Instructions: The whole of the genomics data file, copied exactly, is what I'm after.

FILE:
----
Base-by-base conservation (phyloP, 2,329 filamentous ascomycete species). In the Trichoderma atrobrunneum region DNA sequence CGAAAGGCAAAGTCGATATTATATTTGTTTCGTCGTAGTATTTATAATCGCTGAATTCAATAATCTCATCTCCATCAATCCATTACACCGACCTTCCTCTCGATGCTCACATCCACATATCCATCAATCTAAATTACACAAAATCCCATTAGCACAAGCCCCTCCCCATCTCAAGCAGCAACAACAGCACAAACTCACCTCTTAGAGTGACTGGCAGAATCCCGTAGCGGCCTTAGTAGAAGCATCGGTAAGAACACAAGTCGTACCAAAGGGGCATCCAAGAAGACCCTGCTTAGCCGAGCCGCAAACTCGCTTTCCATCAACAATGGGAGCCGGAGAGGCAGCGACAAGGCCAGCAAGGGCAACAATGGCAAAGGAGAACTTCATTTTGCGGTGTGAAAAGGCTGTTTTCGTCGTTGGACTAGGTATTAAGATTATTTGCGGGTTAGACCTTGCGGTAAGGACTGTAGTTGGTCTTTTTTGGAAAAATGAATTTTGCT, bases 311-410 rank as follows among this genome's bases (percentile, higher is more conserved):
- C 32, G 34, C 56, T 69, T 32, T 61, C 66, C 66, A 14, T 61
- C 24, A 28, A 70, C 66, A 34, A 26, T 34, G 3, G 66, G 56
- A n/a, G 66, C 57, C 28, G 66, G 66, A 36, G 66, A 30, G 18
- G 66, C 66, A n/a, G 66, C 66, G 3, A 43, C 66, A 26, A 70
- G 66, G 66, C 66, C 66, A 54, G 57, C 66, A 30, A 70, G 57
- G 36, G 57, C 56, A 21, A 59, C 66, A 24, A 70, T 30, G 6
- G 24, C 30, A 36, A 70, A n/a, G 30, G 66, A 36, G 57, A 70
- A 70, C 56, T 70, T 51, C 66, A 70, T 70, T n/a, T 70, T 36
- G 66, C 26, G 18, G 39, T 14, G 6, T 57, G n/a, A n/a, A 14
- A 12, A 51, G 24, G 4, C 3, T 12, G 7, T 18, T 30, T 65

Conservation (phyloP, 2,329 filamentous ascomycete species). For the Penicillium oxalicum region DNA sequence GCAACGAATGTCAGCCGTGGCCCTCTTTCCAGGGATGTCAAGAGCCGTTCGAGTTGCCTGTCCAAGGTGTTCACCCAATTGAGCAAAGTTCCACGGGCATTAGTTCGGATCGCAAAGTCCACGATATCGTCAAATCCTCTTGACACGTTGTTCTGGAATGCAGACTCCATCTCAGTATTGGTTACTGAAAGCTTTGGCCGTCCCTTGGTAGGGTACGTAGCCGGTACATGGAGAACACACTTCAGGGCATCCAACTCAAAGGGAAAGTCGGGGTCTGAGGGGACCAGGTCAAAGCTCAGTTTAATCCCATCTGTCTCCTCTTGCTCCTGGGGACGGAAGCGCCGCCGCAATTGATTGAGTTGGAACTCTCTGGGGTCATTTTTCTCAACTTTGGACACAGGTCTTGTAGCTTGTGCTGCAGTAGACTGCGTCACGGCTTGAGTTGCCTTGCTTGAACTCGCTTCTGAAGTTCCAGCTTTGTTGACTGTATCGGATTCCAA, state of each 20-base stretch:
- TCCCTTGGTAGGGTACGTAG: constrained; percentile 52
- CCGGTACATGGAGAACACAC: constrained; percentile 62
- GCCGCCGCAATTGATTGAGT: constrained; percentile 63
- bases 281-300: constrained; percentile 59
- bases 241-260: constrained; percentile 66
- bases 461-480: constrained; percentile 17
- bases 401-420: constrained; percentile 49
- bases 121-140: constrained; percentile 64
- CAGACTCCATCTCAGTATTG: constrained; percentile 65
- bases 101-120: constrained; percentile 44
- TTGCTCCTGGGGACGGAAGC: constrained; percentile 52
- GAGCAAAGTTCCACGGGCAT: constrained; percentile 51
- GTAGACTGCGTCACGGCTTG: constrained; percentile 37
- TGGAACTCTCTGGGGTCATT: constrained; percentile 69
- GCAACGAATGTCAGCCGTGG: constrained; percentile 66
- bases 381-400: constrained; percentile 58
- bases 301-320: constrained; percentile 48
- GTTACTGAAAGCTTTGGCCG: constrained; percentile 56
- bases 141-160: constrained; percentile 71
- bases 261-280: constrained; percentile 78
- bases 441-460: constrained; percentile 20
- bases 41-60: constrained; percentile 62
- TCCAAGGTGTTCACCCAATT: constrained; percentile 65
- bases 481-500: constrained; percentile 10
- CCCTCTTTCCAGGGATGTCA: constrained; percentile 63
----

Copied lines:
Base-by-base conservation (phyloP, 2,329 filamentous ascomycete species). In the Trichoderma atrobrunneum region DNA sequence CGAAAGGCAAAGTCGATATTATATTTGTTTCGTCGTAGTATTTATAATCGCTGAATTCAATAATCTCATCTCCATCAATCCATTACACCGACCTTCCTCTCGATGCTCACATCCACATATCCATCAATCTAAATTACACAAAATCCCATTAGCACAAGCCCCTCCCCATCTCAAGCAGCAACAACAGCACAAACTCACCTCTTAGAGTGACTGGCAGAATCCCGTAGCGGCCTTAGTAGAAGCATCGGTAAGAACACAAGTCGTACCAAAGGGGCATCCAAGAAGACCCTGCTTAGCCGAGCCGCAAACTCGCTTTCCATCAACAATGGGAGCCGGAGAGGCAGCGACAAGGCCAGCAAGGGCAACAATGGCAAAGGAGAACTTCATTTTGCGGTGTGAAAAGGCTGTTTTCGTCGTTGGACTAGGTATTAAGATTATTTGCGGGTTAGACCTTGCGGTAAGGACTGTAGTTGGTCTTTTTTGGAAAAATGAATTTTGCT, bases 311-410 rank as follows among this genome's bases (percentile, higher is more conserved):
- C 32, G 34, C 56, T 69, T 32, T 61, C 66, C 66, A 14, T 61
- C 24, A 28, A 70, C 66, A 34, A 26, T 34, G 3, G 66, G 56
- A n/a, G 66, C 57, C 28, G 66, G 66, A 36, G 66, A 30, G 18
- G 66, C 66, A n/a, G 66, C 66, G 3, A 43, C 66, A 26, A 70
- G 66, G 66, C 66, C 66, A 54, G 57, C 66, A 30, A 70, G 57
- G 36, G 57, C 56, A 21, A 59, C 66, A 24, A 70, T 30, G 6
- G 24, C 30, A 36, A 70, A n/a, G 30, G 66, A 36, G 57, A 70
- A 70, C 56, T 70, T 51, C 66, A 70, T 70, T n/a, T 70, T 36
- G 66, C 26, G 18, G 39, T 14, G 6, T 57, G n/a, A n/a, A 14
- A 12, A 51, G 24, G 4, C 3, T 12, G 7, T 18, T 30, T 65

Conservation (phyloP, 2,329 filamentous ascomycete species). For the Penicillium oxalicum region DNA sequence GCAACGAATGTCAGCCGTGGCCCTCTTTCCAGGGATGTCAAGAGCCGTTCGAGTTGCCTGTCCAAGGTGTTCACCCAATTGAGCAAAGTTCCACGGGCATTAGTTCGGATCGCAAAGTCCACGATATCGTCAAATCCTCTTGACACGTTGTTCTGGAATGCAGACTCCATCTCAGTATTGGTTACTGAAAGCTTTGGCCGTCCCTTGGTAGGGTACGTAGCCGGTACATGGAGAACACACTTCAGGGCATCCAACTCAAAGGGAAAGTCGGGGTCTGAGGGGACCAGGTCAAAGCTCAGTTTAATCCCATCTGTCTCCTCTTGCTCCTGGGGACGGAAGCGCCGCCGCAATTGATTGAGTTGGAACTCTCTGGGGTCATTTTTCTCAACTTTGGACACAGGTCTTGTAGCTTGTGCTGCAGTAGACTGCGTCACGGCTTGAGTTGCCTTGCTTGAACTCGCTTCTGAAGTTCCAGCTTTGTTGACTGTATCGGATTCCAA, state of each 20-base stretch:
- TCCCTTGGTAGGGTACGTAG: constrained; percentile 52
- CCGGTACATGGAGAACACAC: constrained; percentile 62
- GCCGCCGCAATTGATTGAGT: constrained; percentile 63
- bases 281-300: constrained; percentile 59
- bases 241-260: constrained; percentile 66
- bases 461-480: constrained; percentile 17
- bases 401-420: constrained; percentile 49
- bases 121-140: constrained; percentile 64
- CAGACTCCATCTCAGTATTG: constrained; percentile 65
- bases 101-120: constrained; percentile 44
- TTGCTCCTGGGGACGGAAGC: constrained; percentile 52
- GAGCAAAGTTCCACGGGCAT: constrained; percentile 51
- GTAGACTGCGTCACGGCTTG: constrained; percentile 37
- TGGAACTCTCTGGGGTCATT: constrained; percentile 69
- GCAACGAATGTCAGCCGTGG: constrained; percentile 66
- bases 381-400: constrained; percentile 58
- bases 301-320: constrained; percentile 48
- GTTACTGAAAGCTTTGGCCG: constrained; percentile 56
- bases 141-160: constrained; percentile 71
- bases 261-280: constrained; percentile 78
- bases 441-460: constrained; percentile 20
- bases 41-60: constrained; percentile 62
- TCCAAGGTGTTCACCCAATT: constrained; percentile 65
- bases 481-500: constrained; percentile 10
- CCCTCTTTCCAGGGATGTCA: constrained; percentile 63